The EU is looking to impose restrictions on Russia’s drone sector as part of a new package of sanctions the bloc aims to approve for next week. The EU is also considering restrictions on other technologies and components used by Moscow for military purposes. The new package, which would be the EU's ninth since Russia invaded Ukraine in February, would also add about 180 individuals and entities to the bloc's sanctions list, one of the people said.
According to people familiar with the matter, the European Union is considering imposing restrictions on Russia’s drone sector as part of a new package of sanctions that the bloc hopes to approve next week.
According to the sources, the EU is also considering restrictions on other technologies and components used by Moscow for military purposes, as well as additional measures targeting services, investments, and Russia’s media and financial sectors.
European Union Price Cap
According to one of the sources, the latest package, which would be the EU’s eighth since Russia invaded Ukraine in February, will also add roughly 180 persons and businesses to the bloc’s sanctions list.
As part of their demands to support a price restriction on Russian oil, Poland and the Baltic nations pressed the EU to enhance the suite of measures. The quota and a restriction on seaborne Russian crude oil imports into the EU went into effect on Monday.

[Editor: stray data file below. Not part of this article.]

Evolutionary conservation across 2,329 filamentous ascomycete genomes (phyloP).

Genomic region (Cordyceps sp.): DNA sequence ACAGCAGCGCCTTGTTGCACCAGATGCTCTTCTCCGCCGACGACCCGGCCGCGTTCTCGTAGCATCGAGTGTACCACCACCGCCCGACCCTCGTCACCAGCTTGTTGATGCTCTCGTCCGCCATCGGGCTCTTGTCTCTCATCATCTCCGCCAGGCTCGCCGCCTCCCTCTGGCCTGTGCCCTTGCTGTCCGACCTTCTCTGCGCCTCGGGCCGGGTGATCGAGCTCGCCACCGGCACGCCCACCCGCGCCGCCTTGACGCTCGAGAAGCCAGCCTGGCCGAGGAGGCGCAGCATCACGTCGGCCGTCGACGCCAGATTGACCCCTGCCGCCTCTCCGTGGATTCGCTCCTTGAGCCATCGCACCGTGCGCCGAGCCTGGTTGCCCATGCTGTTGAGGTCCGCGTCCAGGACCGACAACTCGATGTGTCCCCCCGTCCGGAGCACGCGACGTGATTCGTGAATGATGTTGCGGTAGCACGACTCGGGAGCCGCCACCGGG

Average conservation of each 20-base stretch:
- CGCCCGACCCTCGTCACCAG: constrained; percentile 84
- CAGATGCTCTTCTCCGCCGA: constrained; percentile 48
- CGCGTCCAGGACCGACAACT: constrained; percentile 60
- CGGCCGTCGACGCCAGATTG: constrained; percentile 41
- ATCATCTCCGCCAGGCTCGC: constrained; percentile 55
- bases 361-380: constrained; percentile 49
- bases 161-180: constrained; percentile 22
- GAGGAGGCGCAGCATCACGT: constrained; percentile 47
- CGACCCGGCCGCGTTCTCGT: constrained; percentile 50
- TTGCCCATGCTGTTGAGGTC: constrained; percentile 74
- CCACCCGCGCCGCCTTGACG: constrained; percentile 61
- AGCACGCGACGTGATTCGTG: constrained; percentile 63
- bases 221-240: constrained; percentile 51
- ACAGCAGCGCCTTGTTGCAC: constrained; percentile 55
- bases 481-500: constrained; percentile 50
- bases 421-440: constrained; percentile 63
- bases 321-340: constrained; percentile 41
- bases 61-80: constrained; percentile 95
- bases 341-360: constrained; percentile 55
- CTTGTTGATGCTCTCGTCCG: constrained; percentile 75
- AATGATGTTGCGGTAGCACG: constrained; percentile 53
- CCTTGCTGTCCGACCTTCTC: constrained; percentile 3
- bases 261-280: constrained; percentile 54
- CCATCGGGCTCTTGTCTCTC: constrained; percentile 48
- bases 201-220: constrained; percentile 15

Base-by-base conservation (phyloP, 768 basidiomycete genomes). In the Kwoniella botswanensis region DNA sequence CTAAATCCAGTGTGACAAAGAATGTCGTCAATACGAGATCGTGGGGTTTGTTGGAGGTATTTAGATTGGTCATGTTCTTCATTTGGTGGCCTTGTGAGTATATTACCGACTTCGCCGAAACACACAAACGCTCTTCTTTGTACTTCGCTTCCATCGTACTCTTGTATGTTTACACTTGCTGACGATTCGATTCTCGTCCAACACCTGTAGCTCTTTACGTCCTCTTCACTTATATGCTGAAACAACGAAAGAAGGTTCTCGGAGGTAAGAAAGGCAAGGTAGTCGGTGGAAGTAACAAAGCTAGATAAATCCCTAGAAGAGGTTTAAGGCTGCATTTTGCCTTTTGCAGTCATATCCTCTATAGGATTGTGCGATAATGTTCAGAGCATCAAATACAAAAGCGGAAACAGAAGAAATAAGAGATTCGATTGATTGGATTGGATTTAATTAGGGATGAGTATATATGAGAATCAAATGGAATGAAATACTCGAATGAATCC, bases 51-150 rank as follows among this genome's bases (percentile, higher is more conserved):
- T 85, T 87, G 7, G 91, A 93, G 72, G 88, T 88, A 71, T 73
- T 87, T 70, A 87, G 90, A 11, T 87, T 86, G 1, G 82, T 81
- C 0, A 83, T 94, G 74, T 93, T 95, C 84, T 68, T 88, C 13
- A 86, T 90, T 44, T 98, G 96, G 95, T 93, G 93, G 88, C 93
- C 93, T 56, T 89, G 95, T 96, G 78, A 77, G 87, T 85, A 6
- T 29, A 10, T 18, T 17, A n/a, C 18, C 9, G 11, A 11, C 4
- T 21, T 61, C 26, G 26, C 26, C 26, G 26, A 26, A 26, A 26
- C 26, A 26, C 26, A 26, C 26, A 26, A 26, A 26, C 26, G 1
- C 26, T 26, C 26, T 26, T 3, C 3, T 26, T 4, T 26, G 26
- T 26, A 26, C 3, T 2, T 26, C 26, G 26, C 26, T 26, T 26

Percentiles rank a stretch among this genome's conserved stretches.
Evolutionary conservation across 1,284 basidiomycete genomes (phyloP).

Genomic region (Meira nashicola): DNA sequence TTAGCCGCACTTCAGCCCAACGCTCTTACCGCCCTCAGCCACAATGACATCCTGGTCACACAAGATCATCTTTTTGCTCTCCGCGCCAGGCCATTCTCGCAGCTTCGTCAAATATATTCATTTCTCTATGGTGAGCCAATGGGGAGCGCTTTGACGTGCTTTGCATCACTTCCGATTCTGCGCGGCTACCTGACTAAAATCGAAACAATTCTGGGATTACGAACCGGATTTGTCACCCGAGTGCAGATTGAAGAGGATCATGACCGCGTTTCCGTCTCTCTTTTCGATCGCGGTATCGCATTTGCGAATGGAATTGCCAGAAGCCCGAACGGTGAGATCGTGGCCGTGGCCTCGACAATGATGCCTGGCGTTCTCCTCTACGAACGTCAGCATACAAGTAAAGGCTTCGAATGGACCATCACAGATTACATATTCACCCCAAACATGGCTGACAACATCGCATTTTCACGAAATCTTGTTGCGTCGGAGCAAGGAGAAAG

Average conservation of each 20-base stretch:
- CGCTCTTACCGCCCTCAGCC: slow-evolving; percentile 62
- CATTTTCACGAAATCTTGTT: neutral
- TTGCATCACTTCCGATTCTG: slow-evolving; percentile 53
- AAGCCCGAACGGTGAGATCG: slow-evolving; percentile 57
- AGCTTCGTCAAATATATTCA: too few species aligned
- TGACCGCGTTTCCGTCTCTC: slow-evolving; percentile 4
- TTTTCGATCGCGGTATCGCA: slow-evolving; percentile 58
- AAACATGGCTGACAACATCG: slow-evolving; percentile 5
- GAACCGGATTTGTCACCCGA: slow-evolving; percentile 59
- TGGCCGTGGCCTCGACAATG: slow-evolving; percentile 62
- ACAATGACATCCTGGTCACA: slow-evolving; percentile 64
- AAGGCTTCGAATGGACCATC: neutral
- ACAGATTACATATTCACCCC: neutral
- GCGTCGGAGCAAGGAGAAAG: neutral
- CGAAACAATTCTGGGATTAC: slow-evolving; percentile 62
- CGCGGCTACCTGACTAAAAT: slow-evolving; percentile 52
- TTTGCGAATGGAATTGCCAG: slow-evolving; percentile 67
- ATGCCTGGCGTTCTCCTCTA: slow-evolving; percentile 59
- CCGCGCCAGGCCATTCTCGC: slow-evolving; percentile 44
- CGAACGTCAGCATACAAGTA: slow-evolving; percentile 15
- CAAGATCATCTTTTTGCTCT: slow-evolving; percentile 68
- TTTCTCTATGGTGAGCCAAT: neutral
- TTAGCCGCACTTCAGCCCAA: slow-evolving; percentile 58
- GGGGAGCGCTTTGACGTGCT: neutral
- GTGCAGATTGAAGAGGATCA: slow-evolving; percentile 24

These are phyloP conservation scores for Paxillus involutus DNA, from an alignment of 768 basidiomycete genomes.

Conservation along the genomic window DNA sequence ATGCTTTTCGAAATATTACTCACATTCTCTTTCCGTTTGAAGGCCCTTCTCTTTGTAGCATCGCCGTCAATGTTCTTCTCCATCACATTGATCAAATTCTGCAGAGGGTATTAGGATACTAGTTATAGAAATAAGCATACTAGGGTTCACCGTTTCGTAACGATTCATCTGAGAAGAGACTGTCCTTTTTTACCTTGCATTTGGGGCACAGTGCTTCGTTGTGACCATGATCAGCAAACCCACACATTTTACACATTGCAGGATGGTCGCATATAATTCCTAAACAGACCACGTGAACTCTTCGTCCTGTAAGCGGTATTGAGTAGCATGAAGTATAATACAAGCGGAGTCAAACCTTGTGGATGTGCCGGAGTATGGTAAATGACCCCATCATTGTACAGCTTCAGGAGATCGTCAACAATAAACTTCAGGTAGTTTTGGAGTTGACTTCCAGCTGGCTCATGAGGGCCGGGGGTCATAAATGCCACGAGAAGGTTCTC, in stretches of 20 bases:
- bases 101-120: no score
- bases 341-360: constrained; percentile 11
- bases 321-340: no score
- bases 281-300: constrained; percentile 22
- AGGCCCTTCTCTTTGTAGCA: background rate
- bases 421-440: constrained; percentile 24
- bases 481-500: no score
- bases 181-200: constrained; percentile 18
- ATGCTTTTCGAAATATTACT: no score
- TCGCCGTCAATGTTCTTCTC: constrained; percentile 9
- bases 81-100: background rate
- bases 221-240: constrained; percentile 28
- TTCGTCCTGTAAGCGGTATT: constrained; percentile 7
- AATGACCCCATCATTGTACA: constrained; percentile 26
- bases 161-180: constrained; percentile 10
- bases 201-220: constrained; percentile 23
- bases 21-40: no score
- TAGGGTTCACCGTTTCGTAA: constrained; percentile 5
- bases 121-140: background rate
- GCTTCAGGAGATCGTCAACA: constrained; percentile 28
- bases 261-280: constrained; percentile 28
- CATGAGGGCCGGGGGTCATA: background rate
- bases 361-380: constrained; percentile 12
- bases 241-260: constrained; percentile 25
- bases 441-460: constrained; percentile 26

The fresh sanctions package is scheduled to be formally offered and reviewed this week, with the objective of having the measures approved before EU leaders gather in Brussels next week, according to the individuals. To be implemented, EU penalties must have the consent of all member states, and the measures may alter before that happens.
In recent weeks, Moscow has used drones to assault Ukraine’s energy and civilian facilities, including unmanned aerial vehicles obtained from Iran. According to many accounts, both Russian and Iranian drones employ US and European components. The Kremlin and Iran have both denied using Iranian drones in Ukraine.
Russia begins mass manufacture of tiny civilian drones that are’significantly cheaper.’ Russia’s state-owned defence contractor Almaz-Antey Concern has begun mass-producing small civilian aircraft in an apparent effort to reduce reliance on Chinese drones.
Drones are mostly manufactured and sold in the United States and Israel. The MQ-9 Reaper, built by General Atomics, is America’s primary combat drone, and the Air Force has deployed it to assist missions all over the world for over a decade.
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